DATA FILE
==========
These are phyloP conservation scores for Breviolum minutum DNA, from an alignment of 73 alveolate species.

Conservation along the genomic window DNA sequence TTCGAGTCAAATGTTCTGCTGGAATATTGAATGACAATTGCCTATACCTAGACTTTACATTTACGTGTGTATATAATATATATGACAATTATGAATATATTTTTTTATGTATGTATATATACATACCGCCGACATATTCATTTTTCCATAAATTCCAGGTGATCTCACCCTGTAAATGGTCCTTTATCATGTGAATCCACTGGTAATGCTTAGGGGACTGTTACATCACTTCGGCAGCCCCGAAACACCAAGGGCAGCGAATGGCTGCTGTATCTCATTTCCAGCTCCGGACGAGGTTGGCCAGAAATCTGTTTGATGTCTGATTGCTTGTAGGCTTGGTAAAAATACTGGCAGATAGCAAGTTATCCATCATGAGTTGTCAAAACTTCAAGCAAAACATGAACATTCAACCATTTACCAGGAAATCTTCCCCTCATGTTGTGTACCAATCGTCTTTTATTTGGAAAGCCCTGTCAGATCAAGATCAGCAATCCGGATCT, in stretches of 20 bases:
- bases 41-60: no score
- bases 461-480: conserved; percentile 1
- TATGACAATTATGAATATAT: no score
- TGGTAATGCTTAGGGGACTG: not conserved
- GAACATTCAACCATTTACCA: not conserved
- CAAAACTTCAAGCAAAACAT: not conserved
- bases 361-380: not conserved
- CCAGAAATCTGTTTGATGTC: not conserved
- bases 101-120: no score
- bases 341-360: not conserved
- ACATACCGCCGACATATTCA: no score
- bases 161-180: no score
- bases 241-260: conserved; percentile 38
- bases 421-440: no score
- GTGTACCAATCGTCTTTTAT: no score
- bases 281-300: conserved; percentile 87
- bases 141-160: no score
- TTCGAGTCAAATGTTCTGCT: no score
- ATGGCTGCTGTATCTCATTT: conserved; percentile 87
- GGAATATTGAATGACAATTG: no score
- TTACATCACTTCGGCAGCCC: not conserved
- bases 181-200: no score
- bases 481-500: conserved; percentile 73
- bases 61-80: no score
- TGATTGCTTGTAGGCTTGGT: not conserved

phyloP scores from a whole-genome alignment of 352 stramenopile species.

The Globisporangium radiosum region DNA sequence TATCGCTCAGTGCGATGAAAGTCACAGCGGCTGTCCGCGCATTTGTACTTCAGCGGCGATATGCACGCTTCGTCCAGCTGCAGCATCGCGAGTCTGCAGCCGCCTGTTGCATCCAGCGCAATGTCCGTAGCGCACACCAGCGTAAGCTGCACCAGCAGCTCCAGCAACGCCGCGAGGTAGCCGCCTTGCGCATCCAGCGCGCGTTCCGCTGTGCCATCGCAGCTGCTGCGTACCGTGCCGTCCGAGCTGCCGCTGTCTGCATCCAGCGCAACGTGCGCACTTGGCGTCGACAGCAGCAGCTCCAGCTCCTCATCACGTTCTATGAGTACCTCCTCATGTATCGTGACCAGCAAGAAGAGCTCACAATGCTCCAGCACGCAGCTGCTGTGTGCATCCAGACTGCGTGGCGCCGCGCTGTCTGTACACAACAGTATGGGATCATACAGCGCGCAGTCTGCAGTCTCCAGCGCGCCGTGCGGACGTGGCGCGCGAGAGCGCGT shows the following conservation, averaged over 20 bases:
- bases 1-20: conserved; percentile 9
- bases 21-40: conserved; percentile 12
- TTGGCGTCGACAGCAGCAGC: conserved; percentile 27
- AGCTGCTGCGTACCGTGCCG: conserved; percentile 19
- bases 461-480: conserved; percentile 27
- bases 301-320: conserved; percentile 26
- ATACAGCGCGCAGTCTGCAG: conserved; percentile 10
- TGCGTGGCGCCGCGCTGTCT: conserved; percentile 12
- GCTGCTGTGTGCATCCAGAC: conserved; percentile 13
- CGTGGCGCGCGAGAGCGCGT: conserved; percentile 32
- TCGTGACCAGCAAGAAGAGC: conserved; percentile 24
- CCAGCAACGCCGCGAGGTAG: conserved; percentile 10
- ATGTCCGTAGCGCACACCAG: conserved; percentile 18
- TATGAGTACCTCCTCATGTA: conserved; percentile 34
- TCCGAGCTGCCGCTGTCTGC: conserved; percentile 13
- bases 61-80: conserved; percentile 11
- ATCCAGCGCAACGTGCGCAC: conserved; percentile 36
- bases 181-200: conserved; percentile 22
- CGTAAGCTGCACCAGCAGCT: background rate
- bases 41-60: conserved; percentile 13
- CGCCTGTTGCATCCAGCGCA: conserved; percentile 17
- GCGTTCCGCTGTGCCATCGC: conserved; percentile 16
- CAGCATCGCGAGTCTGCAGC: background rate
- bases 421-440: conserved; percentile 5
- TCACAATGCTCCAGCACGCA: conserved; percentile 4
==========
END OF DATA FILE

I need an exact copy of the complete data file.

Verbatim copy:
These are phyloP conservation scores for Breviolum minutum DNA, from an alignment of 73 alveolate species.

Conservation along the genomic window DNA sequence TTCGAGTCAAATGTTCTGCTGGAATATTGAATGACAATTGCCTATACCTAGACTTTACATTTACGTGTGTATATAATATATATGACAATTATGAATATATTTTTTTATGTATGTATATATACATACCGCCGACATATTCATTTTTCCATAAATTCCAGGTGATCTCACCCTGTAAATGGTCCTTTATCATGTGAATCCACTGGTAATGCTTAGGGGACTGTTACATCACTTCGGCAGCCCCGAAACACCAAGGGCAGCGAATGGCTGCTGTATCTCATTTCCAGCTCCGGACGAGGTTGGCCAGAAATCTGTTTGATGTCTGATTGCTTGTAGGCTTGGTAAAAATACTGGCAGATAGCAAGTTATCCATCATGAGTTGTCAAAACTTCAAGCAAAACATGAACATTCAACCATTTACCAGGAAATCTTCCCCTCATGTTGTGTACCAATCGTCTTTTATTTGGAAAGCCCTGTCAGATCAAGATCAGCAATCCGGATCT, in stretches of 20 bases:
- bases 41-60: no score
- bases 461-480: conserved; percentile 1
- TATGACAATTATGAATATAT: no score
- TGGTAATGCTTAGGGGACTG: not conserved
- GAACATTCAACCATTTACCA: not conserved
- CAAAACTTCAAGCAAAACAT: not conserved
- bases 361-380: not conserved
- CCAGAAATCTGTTTGATGTC: not conserved
- bases 101-120: no score
- bases 341-360: not conserved
- ACATACCGCCGACATATTCA: no score
- bases 161-180: no score
- bases 241-260: conserved; percentile 38
- bases 421-440: no score
- GTGTACCAATCGTCTTTTAT: no score
- bases 281-300: conserved; percentile 87
- bases 141-160: no score
- TTCGAGTCAAATGTTCTGCT: no score
- ATGGCTGCTGTATCTCATTT: conserved; percentile 87
- GGAATATTGAATGACAATTG: no score
- TTACATCACTTCGGCAGCCC: not conserved
- bases 181-200: no score
- bases 481-500: conserved; percentile 73
- bases 61-80: no score
- TGATTGCTTGTAGGCTTGGT: not conserved

phyloP scores from a whole-genome alignment of 352 stramenopile species.

The Globisporangium radiosum region DNA sequence TATCGCTCAGTGCGATGAAAGTCACAGCGGCTGTCCGCGCATTTGTACTTCAGCGGCGATATGCACGCTTCGTCCAGCTGCAGCATCGCGAGTCTGCAGCCGCCTGTTGCATCCAGCGCAATGTCCGTAGCGCACACCAGCGTAAGCTGCACCAGCAGCTCCAGCAACGCCGCGAGGTAGCCGCCTTGCGCATCCAGCGCGCGTTCCGCTGTGCCATCGCAGCTGCTGCGTACCGTGCCGTCCGAGCTGCCGCTGTCTGCATCCAGCGCAACGTGCGCACTTGGCGTCGACAGCAGCAGCTCCAGCTCCTCATCACGTTCTATGAGTACCTCCTCATGTATCGTGACCAGCAAGAAGAGCTCACAATGCTCCAGCACGCAGCTGCTGTGTGCATCCAGACTGCGTGGCGCCGCGCTGTCTGTACACAACAGTATGGGATCATACAGCGCGCAGTCTGCAGTCTCCAGCGCGCCGTGCGGACGTGGCGCGCGAGAGCGCGT shows the following conservation, averaged over 20 bases:
- bases 1-20: conserved; percentile 9
- bases 21-40: conserved; percentile 12
- TTGGCGTCGACAGCAGCAGC: conserved; percentile 27
- AGCTGCTGCGTACCGTGCCG: conserved; percentile 19
- bases 461-480: conserved; percentile 27
- bases 301-320: conserved; percentile 26
- ATACAGCGCGCAGTCTGCAG: conserved; percentile 10
- TGCGTGGCGCCGCGCTGTCT: conserved; percentile 12
- GCTGCTGTGTGCATCCAGAC: conserved; percentile 13
- CGTGGCGCGCGAGAGCGCGT: conserved; percentile 32
- TCGTGACCAGCAAGAAGAGC: conserved; percentile 24
- CCAGCAACGCCGCGAGGTAG: conserved; percentile 10
- ATGTCCGTAGCGCACACCAG: conserved; percentile 18
- TATGAGTACCTCCTCATGTA: conserved; percentile 34
- TCCGAGCTGCCGCTGTCTGC: conserved; percentile 13
- bases 61-80: conserved; percentile 11
- ATCCAGCGCAACGTGCGCAC: conserved; percentile 36
- bases 181-200: conserved; percentile 22
- CGTAAGCTGCACCAGCAGCT: background rate
- bases 41-60: conserved; percentile 13
- CGCCTGTTGCATCCAGCGCA: conserved; percentile 17
- GCGTTCCGCTGTGCCATCGC: conserved; percentile 16
- CAGCATCGCGAGTCTGCAGC: background rate
- bases 421-440: conserved; percentile 5
- TCACAATGCTCCAGCACGCA: conserved; percentile 4